Brilliant as the film is, it ignores the role of parent involvement in children's education.
Davis Guggenheim’s “Waiting for Superman” is a provocative documentary about the current educational crisis. The film takes its name from the candid recollection of Geoffrey Canada, founder of the Harlem Children’s Zone, who said, “One of the saddest days of my life was when my mother told me ‘Superman’ did not exist. She thought I was crying because it’s like Santa Claus is not real. I was crying because no one was coming with enough power to save us.”
His last sentence rang in my ears. I taught in the NYC public schools, I live in the Harlem Children’s Zone, and I deeply admire Canada’s work. Yet these aren’t the reasons his choice of words stuck with me. It was of his deep longing for a Savior. It is not unusual for educational reformers to use the words “save” and “believe.” They recognize that faith is an indispensable quality in saving kids from poverty, delinquency and despair. In fact, the educational reform movement and this movie brilliantly demonstrate that everything that we humans make bears the imprint of our beliefs and assumptions.
One simple way to identify the beliefs that impress themselves on the things that we make is to use Andy Crouch’s " Culture Making" questions. Of any given cultural good, Crouch asks five questions of any cultural good:
1) What does this cultural artifact assume about the way the world is?
2) What does it assume about the way the world ought to be?
3) What does it make possible?
4) What does it make impossible, or at least very difficult?
5) What new forms of culture are created in response to it?
These questions provide helpful insight into the “Waiting for Superman” reform movement. In answer to the first question, "Done Waiting" (the advocacy follow-up to the movie) answers, “Many problems plague our public education system and there is no single solution. But this much is clear: It's not the kids. It's not their parents. It's not their neighborhoods.” They argue that every child in America ought to have “access to great schools and great teachers” without paying tuition. They contend: “It’s morally and economically imperative” to prevent children from being “condemned to failing schools [where they] won’t have the same opportunities to attend college or build successful careers.” The movie and its advocacy arm make it possible for “ordinary” citizens to lobby elected leaders to expand proven charter school models, and demand highly effective teachers in every classroom. The Done Waiting movement, with its focus on “dropout factories,” intentionally makes it very difficult to suggest causes for educational failure other than schools. The editorial response to this film is already suggesting ways in which the movie could steer reform.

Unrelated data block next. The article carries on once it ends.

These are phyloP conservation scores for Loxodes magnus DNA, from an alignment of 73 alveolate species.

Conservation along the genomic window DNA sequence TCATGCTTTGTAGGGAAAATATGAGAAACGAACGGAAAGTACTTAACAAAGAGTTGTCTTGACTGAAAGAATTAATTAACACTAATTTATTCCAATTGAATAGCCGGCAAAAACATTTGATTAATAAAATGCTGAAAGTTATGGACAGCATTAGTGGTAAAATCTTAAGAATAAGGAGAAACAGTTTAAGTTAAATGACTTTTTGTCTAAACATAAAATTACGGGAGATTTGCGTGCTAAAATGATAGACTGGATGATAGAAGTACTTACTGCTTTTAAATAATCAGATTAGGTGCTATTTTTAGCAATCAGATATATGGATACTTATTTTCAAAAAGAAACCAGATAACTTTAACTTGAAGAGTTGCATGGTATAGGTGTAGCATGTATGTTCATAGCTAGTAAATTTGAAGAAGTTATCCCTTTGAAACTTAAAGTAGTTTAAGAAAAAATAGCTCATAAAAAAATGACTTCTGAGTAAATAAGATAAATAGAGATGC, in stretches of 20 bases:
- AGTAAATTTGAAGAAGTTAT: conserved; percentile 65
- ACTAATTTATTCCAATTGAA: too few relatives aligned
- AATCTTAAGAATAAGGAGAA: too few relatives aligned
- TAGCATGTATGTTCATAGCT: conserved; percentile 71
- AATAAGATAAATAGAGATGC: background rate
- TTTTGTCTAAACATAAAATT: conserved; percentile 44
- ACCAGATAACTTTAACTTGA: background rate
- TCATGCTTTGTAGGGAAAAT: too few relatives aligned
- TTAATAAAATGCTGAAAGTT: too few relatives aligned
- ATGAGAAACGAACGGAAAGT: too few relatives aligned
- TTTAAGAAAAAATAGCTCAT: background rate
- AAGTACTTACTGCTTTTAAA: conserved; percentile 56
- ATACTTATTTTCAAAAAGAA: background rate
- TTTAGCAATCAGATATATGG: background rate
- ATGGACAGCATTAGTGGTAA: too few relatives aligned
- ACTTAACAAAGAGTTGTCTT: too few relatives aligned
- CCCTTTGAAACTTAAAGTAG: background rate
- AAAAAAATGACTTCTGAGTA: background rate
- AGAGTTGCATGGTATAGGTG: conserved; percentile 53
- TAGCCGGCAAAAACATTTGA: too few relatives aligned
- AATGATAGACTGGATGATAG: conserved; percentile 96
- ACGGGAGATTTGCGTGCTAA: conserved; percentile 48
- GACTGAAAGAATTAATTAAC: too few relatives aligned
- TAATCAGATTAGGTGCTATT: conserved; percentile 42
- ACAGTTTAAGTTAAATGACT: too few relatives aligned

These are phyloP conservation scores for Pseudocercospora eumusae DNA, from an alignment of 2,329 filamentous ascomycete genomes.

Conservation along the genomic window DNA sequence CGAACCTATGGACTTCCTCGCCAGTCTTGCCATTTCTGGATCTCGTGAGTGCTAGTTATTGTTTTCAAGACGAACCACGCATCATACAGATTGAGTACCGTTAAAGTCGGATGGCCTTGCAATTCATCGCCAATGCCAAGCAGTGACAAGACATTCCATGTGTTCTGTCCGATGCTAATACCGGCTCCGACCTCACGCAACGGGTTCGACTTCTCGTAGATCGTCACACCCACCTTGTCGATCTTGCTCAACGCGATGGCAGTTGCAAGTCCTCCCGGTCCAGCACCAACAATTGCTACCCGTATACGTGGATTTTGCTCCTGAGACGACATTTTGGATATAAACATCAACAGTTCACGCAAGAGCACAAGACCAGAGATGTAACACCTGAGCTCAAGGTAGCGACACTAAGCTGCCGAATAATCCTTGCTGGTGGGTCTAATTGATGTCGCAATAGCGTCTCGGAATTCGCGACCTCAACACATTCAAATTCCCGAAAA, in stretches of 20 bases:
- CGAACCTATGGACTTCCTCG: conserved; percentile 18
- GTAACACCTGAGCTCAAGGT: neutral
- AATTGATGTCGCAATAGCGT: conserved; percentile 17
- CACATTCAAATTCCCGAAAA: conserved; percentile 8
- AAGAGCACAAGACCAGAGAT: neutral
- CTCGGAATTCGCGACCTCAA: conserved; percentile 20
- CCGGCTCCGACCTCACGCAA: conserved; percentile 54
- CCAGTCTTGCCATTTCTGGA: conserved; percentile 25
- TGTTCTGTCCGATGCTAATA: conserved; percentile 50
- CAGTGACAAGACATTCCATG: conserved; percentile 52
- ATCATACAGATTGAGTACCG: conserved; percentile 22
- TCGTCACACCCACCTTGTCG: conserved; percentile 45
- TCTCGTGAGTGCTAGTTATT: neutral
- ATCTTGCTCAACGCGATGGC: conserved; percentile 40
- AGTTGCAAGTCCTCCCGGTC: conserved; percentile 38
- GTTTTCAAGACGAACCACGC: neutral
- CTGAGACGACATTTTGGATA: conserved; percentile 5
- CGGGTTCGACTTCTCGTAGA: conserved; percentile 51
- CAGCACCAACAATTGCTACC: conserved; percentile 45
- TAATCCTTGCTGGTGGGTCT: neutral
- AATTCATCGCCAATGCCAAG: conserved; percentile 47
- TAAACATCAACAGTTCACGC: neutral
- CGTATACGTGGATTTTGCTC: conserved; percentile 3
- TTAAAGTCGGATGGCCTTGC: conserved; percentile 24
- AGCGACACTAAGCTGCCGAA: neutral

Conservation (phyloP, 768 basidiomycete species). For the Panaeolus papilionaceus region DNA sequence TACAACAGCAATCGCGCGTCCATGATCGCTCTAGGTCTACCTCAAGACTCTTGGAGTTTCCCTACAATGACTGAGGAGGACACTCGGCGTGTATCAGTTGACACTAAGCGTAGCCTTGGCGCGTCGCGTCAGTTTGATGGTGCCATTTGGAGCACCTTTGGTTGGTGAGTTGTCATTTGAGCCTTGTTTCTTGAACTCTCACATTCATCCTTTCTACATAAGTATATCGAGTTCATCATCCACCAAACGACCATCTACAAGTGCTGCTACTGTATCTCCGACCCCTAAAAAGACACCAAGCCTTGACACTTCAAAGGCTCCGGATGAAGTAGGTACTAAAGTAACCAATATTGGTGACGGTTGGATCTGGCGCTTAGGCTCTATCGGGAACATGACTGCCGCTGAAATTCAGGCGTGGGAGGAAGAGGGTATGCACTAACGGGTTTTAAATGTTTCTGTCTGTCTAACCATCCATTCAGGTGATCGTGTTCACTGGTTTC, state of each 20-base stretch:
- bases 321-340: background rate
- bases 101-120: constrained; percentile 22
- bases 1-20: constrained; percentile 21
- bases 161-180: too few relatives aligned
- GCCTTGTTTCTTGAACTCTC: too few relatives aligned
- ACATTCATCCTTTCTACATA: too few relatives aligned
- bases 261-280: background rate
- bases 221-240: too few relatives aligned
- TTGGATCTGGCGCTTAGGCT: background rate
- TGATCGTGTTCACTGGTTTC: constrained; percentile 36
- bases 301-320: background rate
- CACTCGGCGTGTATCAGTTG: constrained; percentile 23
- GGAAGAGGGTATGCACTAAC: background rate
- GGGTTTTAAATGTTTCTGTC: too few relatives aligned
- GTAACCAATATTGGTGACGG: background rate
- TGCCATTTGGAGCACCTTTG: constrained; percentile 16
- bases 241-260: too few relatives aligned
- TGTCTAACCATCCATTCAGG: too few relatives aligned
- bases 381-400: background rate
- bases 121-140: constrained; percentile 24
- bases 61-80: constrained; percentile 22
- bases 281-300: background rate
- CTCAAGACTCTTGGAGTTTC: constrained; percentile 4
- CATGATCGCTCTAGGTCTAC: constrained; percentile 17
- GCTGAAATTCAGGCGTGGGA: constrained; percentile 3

What are the unspoken assumptions of this cultural artifact? Is it possible that the producer of “ An Inconvenient Truth” has in "Waiting for Superman" not announced, but suppressed an inconvenient truth: that not teacher quality, but parent involvement, is the single best predictor of a child’s educational achievement ? Guggenheim does not mention the research of Nobel Prize winning economist James Heckman, whose work is devoted to preventing educational failure. Heckman unpacks what makes a child “disadvantaged” :
"What is the proper measure of disadvantage? Is it poverty? Measures of childhood home life? Evidence suggests quality of parenting is key. Parenting is the scarce resource. Disadvantage is not always closely linked to family income or even parental education. . . The real measure of child poverty is the quality of parenting. Not necessarily financial distress."
All five children featured in the film had parents or guardians who valued education and sought charter schools. Those charter schools, in turn, are composed exclusively of children whose parents or guardians cared enough to enter the lottery. This inherent selection bias of charter schools means that they have selected for the single best predictor of educational achievement. None of the most disadvantaged kids will be there. That’s an inconvenient truth. It doesn’t mean that charter schools are not doing a world of good. It just means that they can’t be the only solution.
It is the responsibility of the church to ask what the beliefs behind any cultural artifact are and to expose them in the light of the gospel. Furthermore, the goods that Christians create in addressing the most trenchant crises of our time ought to embody the belief that there is Someone coming with the power to save us. Like education reformers, we should be unafraid of using creedal language in the public square. It is not only a question of whether we believe; it is what we believe that will constrain how we tackle the problems of our day.
Graham Scharf is the co-founder of Tumblon.com, and the author of the forthcoming book "The Apprenticeship of Being Human."